And thus we see just how batshit crazy those vying for the Republican nomination have to act to come up to the standards of Trump and Tea Party Americans.



Looking Back

Politics and its Discontents - Sun, 08/30/2015 - 09:28
Although it was made in 2013, the following 22 Minutes' video has lost none of its relevance:

Recommend this Post

Sunday Morning Links

accidentaldeliberations - Sun, 08/30/2015 - 09:04
This and that for your Sunday reading.

- Dana Flavelle examines how many Canadians are facing serious economic insecurity. And Kevin Campbell discusses how the Cons are vulnerable on the economy due to their obvious failure to deliver on their promises, as well as their misplaced focus on trickle-down ideology:
During this election it is essential to understand that we live in an era of persistent financial insecurity among the majority of the population. Household balance sheets are in a tenuous state throughout the industrialized world, particularly in Canada. This inevitably affects how citizens choose to vote. Healthcare, education, ethics and the environment — they all matter a great deal and undoubtedly influence voter behaviour. But the party that secures economic confidence wins elections in this country.
...
The reality is that the parties of the left actually focus heavily on the well-being of the most vital driver in the economy: you. The household. And by that, I do not mean nuclear families alone. I mean any household, including single people, single parents, childless couples and widowers. I mean everyone who orbits around the average or the median, and certainly those who survive on less. The household is the engine to which the rest of the economy responds. It is a strong foundation of employment, consumption and tax revenue that propels everything else in the system.

Corporations and investors simply respond to demand — and aggregate demand is not powered by the top one per cent or even the top 10 per cent. Disposable income flows when we create the conditions for the average household to adequately feed, clothe and shelter itself, supported by the opportunity to be healthy and educated.
...
A Leger poll released last week placed “stimulating the Canadian economy” as the top issue for the October election, sequentially followed by the related subjects of “helping middle-class families” and “job creation.” The NDP leads on the latter two items and is nipping at Harper’s heels on the first. If recent history is any guide, victory will come to the party that evokes the greatest confidence on such issues.

Progressives can, and must, earn that confidence.- Meanwhile, Roderick Benns talks to Alax mayor Steve Parish about the benefits a basic income can provide in both fighting poverty and ensuring economic security. 

- Martha Friendly highlights the need for child care in Canada - as well as for the federal government to be involved in funding and developing a functional system. And Joey Porter reports on the Cons' gross failure to deliver even approved funding for clean water for First Nations.

- Dave Cournoyer takes a first look at Alberta's royalty review panel and the benefits it should produce for the public. And Mike De Souza reports on what happens when environmental regulators actually do their jobs - as Nexen is being required to demonstrate it can operate pipelines safely in the wake of its spill, rather than being let off with a promise to do better.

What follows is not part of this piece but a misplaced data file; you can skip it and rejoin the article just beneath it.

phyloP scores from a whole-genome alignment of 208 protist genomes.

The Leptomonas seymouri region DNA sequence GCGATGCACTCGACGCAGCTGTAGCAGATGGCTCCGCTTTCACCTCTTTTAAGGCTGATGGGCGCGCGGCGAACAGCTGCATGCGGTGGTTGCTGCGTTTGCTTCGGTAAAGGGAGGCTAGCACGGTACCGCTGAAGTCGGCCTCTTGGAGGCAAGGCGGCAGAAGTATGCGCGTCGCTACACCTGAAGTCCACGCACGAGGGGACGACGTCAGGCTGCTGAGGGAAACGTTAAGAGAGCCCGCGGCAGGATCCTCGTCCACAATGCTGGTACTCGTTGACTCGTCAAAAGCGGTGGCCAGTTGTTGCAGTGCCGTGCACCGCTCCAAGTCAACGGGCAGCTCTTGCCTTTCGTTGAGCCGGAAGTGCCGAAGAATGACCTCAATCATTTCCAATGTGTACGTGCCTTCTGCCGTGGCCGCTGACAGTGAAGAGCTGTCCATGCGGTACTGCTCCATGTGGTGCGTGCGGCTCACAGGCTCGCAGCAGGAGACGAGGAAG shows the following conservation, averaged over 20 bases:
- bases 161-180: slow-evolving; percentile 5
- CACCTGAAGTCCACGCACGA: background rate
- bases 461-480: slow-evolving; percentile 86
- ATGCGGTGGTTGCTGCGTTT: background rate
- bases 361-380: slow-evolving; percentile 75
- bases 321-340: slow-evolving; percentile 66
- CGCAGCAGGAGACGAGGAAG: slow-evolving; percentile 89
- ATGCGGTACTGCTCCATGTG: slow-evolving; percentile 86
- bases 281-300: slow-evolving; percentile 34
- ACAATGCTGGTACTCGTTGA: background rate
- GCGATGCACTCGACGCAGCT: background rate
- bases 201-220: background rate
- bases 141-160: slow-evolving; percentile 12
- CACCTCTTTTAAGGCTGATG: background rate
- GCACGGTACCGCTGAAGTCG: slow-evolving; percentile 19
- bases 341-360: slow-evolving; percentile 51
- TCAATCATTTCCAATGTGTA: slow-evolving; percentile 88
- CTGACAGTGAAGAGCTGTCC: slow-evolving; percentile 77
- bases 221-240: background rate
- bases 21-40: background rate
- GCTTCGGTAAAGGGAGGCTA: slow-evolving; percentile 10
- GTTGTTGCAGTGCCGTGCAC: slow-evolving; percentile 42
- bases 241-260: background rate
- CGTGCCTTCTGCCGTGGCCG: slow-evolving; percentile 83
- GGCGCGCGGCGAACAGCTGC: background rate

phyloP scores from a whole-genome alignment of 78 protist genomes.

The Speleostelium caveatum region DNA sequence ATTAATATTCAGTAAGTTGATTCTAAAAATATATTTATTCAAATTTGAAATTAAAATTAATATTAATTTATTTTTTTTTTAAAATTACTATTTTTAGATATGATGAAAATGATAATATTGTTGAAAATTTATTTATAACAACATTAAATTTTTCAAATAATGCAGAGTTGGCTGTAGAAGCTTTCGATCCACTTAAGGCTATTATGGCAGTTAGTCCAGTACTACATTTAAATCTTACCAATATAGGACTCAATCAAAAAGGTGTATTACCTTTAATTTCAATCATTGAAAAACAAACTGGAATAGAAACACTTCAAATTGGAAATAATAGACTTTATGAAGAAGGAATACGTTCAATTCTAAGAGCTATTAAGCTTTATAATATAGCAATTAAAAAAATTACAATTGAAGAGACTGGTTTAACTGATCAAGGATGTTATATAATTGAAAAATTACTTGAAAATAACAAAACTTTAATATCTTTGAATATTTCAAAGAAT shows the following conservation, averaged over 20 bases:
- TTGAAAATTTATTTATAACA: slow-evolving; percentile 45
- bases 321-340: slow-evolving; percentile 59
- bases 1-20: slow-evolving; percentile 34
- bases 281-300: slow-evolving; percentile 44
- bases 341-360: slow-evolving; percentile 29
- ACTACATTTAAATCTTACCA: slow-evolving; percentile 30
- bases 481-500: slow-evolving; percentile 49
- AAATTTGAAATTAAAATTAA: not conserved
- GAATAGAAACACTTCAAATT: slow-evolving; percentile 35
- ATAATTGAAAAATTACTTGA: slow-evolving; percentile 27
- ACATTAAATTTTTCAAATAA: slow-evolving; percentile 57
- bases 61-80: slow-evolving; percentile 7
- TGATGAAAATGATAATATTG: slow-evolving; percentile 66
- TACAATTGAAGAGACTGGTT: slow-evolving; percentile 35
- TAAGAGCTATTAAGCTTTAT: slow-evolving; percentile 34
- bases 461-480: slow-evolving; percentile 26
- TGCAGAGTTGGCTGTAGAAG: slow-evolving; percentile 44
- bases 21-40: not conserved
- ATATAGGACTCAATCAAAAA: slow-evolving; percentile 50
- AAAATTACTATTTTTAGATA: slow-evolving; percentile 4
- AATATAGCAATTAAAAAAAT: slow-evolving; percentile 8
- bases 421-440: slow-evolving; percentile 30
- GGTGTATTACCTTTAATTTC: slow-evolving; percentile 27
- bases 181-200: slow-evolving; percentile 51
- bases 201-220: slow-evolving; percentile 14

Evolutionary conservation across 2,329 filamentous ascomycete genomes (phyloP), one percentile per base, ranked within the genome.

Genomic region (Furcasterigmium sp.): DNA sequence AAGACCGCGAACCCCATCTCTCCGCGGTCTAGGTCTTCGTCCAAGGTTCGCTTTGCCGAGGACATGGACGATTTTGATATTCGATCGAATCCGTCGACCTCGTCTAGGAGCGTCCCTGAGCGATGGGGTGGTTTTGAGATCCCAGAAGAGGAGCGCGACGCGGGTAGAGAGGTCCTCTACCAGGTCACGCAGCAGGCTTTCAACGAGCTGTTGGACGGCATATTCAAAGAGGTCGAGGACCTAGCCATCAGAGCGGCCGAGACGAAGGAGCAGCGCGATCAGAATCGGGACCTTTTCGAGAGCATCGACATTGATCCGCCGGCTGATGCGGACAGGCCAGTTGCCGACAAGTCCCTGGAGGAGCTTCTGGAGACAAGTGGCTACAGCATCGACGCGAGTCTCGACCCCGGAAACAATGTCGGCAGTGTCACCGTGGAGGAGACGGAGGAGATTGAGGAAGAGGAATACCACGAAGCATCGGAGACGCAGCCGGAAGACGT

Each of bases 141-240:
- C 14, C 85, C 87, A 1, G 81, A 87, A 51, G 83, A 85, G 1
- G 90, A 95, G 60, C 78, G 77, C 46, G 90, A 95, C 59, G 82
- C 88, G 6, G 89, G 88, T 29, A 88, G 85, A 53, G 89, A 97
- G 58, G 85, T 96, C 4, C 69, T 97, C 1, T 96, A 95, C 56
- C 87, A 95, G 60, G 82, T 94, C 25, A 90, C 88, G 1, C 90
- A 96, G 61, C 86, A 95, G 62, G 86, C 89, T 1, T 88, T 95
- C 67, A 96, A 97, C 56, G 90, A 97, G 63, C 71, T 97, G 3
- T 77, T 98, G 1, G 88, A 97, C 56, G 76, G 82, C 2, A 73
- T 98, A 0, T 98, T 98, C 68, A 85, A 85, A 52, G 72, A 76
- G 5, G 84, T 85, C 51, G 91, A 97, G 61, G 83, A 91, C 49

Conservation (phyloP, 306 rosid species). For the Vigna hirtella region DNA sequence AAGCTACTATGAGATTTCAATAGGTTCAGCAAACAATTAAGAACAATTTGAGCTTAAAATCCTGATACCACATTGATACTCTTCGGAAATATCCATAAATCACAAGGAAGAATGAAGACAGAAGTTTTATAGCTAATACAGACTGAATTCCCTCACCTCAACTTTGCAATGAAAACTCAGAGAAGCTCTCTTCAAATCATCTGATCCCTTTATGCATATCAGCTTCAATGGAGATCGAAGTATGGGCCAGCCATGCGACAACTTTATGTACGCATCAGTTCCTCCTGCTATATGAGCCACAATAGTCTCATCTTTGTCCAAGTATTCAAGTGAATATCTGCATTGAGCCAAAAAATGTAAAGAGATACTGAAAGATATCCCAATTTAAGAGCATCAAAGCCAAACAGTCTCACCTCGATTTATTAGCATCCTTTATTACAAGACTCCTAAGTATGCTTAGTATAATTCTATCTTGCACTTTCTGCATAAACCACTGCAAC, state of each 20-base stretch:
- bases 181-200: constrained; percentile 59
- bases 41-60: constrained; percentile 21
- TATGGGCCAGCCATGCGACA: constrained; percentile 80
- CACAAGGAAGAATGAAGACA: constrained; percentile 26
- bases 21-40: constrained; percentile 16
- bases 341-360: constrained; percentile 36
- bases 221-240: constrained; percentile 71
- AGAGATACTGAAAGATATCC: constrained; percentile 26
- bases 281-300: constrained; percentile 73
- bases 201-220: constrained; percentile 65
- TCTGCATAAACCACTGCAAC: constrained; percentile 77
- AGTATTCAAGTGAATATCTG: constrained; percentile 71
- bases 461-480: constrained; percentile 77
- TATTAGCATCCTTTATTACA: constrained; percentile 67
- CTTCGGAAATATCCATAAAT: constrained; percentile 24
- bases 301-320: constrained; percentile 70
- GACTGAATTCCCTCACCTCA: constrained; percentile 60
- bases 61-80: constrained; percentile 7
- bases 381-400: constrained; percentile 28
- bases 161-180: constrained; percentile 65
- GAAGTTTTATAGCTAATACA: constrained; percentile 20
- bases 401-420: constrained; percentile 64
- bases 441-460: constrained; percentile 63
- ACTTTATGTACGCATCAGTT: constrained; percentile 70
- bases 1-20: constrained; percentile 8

- Finally, Harriet Sherwood examines a global crackdown on human rights organizations and other civil society groups. And Sheena Goodyear reports on how Tony Turner's Harperman fits into the wider issue of allowing public servants some voice in the political system in which they work.

Are 30% Of Us Fools?

Northern Reflections - Sun, 08/30/2015 - 05:00
                                               http://www.quotesvalley.com/

Jeffrey Simpson writes that Stephen Harper's core of support is six percent:

After all, Conservative bedrock support is reckoned to be about 30 per cent, or maybe a trifle higher. So if only 6 per cent of respondents said the trial improved their opinion of the government, we’re talking about only a fifth of the core. Yikes.
Consider the picture of this government which has emerged in the wake of the evidence:

The Duffy trial turned reality on its head. The trial was supposed to be about him and his behaviour, and from the point of view of justice it so remains. But the media focus was on the Prime Minister’s Office, whose staffers were cross-examined. What that focus revealed was profoundly disquieting and completely unflattering. No wonder by an almost 9-1 margin their evidence at the trial left negative rather than positive impressions of the government.
Let’s remember that Mr. Duffy was placed in the Senate by the Conservatives because he would help them raise money and good cheer. Period. He would do their political bidding, happily and helpfully. He would shill. He was not there for policy expertise or sober second thought. He was like many senators: appointed to render faithful service to the party that made him a senator.
You would think that the trial would do Harper in:
The majority of Canadians do not find credible the testimony that the Prime Minister remained completely ignorant of what has happening, when everyone around him knew. His chief of staff, his deputy chief of staff, his issues-management guy were all either involved in the scheme or knew about it.
According to sworn testimony, his current chief of staff, Ray Novak, did know about payments to Mr. Duffy, despite various assertions of his ignorance. Indeed, so many contradictions emerged from the evidence that it became almost impossible to know who was telling the truth.
But, if the polls are correct, there are a lot more than 6% of the population that will vote for Mr. Harper. You have to wonder. Are at least 30% of us fools?